The More Things Change .... the Harder time I have adjusting to it.
November 24, 2012 7:19 PM   Subscribe

You, like me, have difficulty adjusting to major life changes, particularly those that wreak havoc on your established routine. You really want to share with me your tips, techniques and tactics for coping with these changes and adjusting.

We just added the second child to the household 10 days ago and I'm having the same difficulty adjusting to this new life as I did when my son was born in 2010. I know that there is an adjustment period and I know that it will take time. That being said, I know there has to be a better way to handle these changes than running a constant loop of negative thoughts in my head about how things *used* to be and how they will *never* get better again.

Is this something that mindfulness or even meditation can help with? I want to be able to turn the record around and get some perspective. Assume for the moment that therapy is something that I will pursue but not immediately given lots of different factors.
posted by Leezie to Health & Fitness (11 answers total) 21 users marked this as a favorite
Best answer: "At times like these, it is good to remember that there have always been times like these."

For me, just knowing that I am terrible at transitions helps me contextualize my unpleasant feelings as feelings that are real, but often not grounded in long-term reality but rather short term agitation. This is multiplied by other stressors like lack of sleep, poor nutrition or lack of down time. Continual reassurance-seeking is a problem, but at particular crisis times, having an almost routine touching base with my partner or friends "This is hard but it won't stay hard, right?" is helpful. The fact that they are blase about things is something I can often take cues from. As much as my brain might think otherwise, things rarely get off-the-chain worse without something actually BAD happening. The addition of a second child [mazel tov!] is not such a thing. See if you can build little subroutines that bring you happiness that involve your new arrangement. That and try to get some sleep even if it means doing something that might otherwise be unorthodox (staying with a friend, sending the kids with your partner somewhere, sleeping in the garage) because keeping your stress level down is the best way to make this move on in your brain. Best of luck, I know it's not easy.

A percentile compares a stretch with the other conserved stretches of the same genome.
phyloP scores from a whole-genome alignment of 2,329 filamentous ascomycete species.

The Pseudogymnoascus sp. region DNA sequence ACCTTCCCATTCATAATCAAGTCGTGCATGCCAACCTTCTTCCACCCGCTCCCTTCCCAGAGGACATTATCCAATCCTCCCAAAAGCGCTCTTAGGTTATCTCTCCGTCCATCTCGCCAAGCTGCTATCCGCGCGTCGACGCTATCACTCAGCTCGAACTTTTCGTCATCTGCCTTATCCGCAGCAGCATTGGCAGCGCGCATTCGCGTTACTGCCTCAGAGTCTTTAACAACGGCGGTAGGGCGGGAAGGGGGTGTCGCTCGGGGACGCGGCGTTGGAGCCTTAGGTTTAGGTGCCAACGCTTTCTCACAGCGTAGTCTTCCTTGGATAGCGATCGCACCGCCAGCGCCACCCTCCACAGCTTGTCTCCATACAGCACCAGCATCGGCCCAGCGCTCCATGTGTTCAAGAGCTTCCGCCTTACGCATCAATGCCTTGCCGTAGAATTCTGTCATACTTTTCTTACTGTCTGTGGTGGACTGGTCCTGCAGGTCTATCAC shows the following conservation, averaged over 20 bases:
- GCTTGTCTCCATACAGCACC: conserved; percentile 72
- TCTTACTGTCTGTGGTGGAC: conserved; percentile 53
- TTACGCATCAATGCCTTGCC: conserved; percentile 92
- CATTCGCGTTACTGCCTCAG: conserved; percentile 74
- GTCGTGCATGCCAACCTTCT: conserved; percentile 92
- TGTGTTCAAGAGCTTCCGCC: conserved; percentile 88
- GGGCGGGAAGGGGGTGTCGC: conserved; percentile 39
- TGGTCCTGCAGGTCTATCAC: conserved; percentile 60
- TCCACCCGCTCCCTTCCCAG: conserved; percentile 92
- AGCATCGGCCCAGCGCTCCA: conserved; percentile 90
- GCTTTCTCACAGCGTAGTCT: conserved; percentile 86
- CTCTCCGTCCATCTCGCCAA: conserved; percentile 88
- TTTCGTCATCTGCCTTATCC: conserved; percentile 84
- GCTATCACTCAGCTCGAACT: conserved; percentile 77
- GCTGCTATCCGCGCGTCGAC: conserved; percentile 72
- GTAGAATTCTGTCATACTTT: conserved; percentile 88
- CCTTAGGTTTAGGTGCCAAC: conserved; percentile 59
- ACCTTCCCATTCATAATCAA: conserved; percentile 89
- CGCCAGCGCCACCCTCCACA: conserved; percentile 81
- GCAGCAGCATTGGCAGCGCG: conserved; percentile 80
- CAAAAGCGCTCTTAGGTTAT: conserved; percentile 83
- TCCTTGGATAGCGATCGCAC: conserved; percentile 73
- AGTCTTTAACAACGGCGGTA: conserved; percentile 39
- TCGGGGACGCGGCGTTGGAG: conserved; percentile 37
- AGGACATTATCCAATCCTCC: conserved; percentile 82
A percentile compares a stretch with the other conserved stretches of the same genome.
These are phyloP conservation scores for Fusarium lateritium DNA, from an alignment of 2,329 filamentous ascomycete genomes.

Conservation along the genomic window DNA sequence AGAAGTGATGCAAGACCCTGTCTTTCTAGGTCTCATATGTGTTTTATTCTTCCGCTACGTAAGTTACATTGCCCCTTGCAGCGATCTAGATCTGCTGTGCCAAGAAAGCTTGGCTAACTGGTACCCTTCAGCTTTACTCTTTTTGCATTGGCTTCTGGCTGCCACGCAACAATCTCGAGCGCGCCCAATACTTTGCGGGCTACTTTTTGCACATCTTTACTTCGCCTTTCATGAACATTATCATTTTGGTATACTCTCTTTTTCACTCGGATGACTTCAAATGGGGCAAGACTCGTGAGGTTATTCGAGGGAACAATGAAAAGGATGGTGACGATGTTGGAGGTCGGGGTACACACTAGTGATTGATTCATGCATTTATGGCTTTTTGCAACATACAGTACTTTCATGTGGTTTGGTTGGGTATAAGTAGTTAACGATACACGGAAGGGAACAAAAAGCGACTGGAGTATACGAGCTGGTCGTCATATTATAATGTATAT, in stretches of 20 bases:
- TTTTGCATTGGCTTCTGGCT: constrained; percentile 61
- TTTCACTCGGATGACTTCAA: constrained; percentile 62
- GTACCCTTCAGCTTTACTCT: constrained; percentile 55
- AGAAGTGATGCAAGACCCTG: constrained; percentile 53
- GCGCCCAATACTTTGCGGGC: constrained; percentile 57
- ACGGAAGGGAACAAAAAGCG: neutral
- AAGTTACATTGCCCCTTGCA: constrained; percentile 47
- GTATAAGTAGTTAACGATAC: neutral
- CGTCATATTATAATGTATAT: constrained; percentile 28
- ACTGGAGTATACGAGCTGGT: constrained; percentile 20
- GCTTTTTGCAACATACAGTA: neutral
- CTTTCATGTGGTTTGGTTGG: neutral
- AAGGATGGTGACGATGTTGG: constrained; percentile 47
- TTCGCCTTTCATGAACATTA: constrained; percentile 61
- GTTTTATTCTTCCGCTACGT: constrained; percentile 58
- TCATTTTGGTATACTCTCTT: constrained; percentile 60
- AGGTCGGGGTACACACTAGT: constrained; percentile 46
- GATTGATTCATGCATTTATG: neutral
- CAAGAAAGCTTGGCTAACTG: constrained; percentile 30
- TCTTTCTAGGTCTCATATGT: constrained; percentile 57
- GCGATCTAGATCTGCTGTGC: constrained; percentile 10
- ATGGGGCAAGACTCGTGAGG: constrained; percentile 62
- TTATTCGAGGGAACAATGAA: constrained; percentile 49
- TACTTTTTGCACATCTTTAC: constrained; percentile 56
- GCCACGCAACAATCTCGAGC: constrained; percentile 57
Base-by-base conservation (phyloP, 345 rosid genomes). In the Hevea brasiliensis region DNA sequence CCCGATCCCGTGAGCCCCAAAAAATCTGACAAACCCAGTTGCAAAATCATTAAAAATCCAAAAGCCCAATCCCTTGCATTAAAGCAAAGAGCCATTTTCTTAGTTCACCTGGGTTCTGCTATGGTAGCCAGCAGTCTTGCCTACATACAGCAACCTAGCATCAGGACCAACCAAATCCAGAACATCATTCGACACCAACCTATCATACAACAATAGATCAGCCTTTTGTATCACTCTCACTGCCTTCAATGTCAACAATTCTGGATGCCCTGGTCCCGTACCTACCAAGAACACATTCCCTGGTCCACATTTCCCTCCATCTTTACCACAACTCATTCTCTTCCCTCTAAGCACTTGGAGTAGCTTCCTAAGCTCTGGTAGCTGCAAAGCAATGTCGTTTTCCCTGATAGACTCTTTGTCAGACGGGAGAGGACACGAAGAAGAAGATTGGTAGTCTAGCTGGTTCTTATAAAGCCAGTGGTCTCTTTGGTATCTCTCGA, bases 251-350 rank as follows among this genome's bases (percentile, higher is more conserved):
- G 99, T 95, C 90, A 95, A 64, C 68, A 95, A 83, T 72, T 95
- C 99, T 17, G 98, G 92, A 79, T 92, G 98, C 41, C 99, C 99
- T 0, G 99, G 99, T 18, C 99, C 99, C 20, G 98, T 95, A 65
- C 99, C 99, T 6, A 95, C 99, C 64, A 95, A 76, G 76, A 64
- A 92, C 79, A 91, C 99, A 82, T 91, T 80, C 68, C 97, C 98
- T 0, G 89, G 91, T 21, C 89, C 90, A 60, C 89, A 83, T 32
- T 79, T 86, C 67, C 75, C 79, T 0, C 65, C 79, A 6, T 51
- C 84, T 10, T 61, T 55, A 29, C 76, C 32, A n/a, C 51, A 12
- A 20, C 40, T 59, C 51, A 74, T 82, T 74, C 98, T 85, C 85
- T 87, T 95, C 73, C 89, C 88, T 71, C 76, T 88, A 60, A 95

posted by jessamyn at 7:59 PM on November 24, 2012 [6 favorites]

This sounds tough and frustrating. I'm not sure if you're the party that gave birth, but if you were could these feelings of anxiety be exacerbated by some low-grade post-partum depression? Are you sleeping and eating?

I also get into this infinite loop mode when things feel out of my control and I've started taking like 5 minutes whenever this starts up to just be still and affirm to myself that I have every ability to make it through to the good times. Because ultimately we are all capable of dealing with what comes our way -- innately so, in my experience and opinion -- and we just forget that sometimes and don't know how to activate that side of ourselves.

What does your partner do to help assuage these feelings? Can you lean on them right now for reassurance?
posted by These Birds of a Feather at 8:19 PM on November 24, 2012

Hey, congrats! Yep, I'd recommend mindfulness meditation. You might pick up Zen Mind, Beginner's Mind. That won't account for the irregularity and the lack of sleep, but it might help you redirect some of the negative thoughts when they arise and stay aware of the context jessamyn describes above.

Another suggestion: make sure you're taking a few minutes everyday for yourself, whether it's for mediation or relaxing in another way. Build a routine around that time. Everything else can be chaotic, but you'll have that time when you're allowed to let go.
posted by vecchio at 8:21 PM on November 24, 2012 [1 favorite]

Best answer: Is there a way you can leverage your previous success with adjusting to your first child to help keep those unhelpful thoughts from running on loop? Instead of "God this sucks and will never get better" try to focus on "I've done this before, kicked ass, and at least know what to do with a baby this time".

When I find myself getting into a mental rut, I snap a rubber band on my wrist just to have a physical reminder to snap out of it.

If you want someone to email, I'm at a very similar point (due with my second in two weeks) and would be happy to commiserate.
posted by Nickel Pickle at 8:44 PM on November 24, 2012

Yes, mindfulness and meditation, when practiced on a regular basis, can help with this. It helps me anyway. Also, physical activity and being in nature.